With competition dwindling and individuals not knowing what they can expect in terms of coverage and cost, we are left with a very scary and unacceptable reality. There are simply too many unknowns in the law that completely overhauls our Nation's health care system. This has led to unintended and negative consequences for employers, patients, and providers.
This law is not the solution to our Nation's health care problems, especially given the lack of information and tools available for implementation. Instead, we need to enact a patient-centered plan that lowers cost and ensures access for all Americans.
BREAK IN TRANSCRIPT
Mr. GUTHRIE. We hear stories like that all the time when we're home.
We had one in the Energy and Commerce Committee when we had a gentleman who had a chain of restaurants he's developing in New England, which isn't where I'm from, but he was before the committee. His testimony was that he had eight restaurants and planned to open a ninth, and he decided he had to wait because he has no idea what this health care bill is going to cost him when he has to provide health care for his employees. Of the net income of his eight restaurants, he estimated--if he could come up with it because, as we know, you still don't know exactly what the health care bill is going to look like. We know what the bill looks like, but what we don't know is what's really in it because the rules have not come out to say what you have to provide your employees. It's supposed to happen in October and be ready for January 1. So he has decided to just not open a restaurant until this gets implemented so he can then move forward. He said it's going to take half of his net income, he has estimated, if what's in the rules comes out.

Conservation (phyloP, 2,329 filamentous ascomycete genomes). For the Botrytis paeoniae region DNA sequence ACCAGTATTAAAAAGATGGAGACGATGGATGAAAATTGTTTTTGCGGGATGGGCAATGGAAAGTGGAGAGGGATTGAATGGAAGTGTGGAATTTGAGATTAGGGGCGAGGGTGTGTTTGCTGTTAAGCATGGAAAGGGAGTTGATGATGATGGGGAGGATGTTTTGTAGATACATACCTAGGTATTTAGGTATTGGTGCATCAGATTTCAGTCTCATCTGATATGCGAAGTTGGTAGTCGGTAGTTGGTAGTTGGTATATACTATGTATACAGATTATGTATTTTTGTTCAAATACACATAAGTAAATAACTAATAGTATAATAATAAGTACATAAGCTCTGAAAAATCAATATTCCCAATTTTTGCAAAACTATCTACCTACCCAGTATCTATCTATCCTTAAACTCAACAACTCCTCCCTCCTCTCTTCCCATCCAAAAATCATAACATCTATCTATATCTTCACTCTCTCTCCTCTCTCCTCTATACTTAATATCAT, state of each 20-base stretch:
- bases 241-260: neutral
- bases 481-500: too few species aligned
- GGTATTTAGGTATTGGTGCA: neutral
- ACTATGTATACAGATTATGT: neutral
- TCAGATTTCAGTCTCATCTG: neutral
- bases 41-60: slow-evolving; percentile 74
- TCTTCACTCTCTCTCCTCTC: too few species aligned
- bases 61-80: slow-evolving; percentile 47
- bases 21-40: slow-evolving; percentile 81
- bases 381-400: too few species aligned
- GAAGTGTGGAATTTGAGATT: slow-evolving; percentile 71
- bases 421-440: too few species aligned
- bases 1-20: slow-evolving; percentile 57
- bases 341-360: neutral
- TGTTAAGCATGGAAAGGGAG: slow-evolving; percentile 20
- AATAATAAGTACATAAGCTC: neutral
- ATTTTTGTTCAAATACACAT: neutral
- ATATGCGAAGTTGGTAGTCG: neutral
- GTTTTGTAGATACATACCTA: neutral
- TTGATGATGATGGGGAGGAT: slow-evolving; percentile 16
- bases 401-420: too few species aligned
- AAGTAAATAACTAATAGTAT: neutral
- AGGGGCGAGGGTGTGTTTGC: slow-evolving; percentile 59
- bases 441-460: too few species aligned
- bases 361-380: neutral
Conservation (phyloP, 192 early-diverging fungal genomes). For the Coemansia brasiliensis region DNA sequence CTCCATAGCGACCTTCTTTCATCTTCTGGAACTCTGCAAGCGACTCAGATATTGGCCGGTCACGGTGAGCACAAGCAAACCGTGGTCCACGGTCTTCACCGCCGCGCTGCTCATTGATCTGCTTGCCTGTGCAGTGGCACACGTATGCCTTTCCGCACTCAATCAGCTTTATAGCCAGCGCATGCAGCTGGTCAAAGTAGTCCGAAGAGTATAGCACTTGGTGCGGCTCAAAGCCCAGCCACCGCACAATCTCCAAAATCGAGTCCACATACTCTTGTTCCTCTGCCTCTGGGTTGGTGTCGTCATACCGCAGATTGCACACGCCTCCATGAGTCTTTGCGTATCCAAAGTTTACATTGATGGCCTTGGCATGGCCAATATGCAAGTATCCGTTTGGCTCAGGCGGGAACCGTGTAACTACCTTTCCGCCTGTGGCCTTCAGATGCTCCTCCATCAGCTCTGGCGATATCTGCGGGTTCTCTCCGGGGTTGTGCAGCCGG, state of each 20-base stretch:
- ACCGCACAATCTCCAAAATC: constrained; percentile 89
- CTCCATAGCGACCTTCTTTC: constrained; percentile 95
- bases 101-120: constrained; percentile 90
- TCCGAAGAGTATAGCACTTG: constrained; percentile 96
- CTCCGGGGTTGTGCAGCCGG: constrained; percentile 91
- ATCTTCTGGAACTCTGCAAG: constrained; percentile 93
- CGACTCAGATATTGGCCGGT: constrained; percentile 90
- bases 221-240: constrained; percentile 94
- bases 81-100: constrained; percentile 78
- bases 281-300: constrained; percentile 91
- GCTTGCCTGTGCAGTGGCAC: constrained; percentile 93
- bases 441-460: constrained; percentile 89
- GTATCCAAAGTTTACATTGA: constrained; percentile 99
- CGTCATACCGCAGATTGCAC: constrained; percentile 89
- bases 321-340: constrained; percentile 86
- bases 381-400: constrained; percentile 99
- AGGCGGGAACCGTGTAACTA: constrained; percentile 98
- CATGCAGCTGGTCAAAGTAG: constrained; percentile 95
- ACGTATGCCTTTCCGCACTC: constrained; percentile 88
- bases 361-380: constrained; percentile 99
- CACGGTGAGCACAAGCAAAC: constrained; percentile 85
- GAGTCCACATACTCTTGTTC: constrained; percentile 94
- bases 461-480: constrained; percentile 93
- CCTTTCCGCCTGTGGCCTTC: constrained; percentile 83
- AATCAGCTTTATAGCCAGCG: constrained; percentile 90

If you've ever been in business, it's something you always take home, but if you're growing a business, hoping to open a ninth, 10th, and so on and create a chain, the net income is what you put into the business to grow the business and move forward. It's half of his net income, according to his estimate and as best as he can estimate, because nobody knows the details of what's actually going to be required until, hopefully, we see it before October 1. It's just frustrating for him. It's frustrating for people. It's frustrating for employees.
A guy stopped me in a store the other day. He just got a job at a retail store. He said, I was promised 40 hours, and I was just told I'm going to be working 29 hours. That's the new class of people working, particularly in retail. He was retired, and he was kind of looking for extra income, and he's going to be a 29er. That's a term that we hear quite a bit.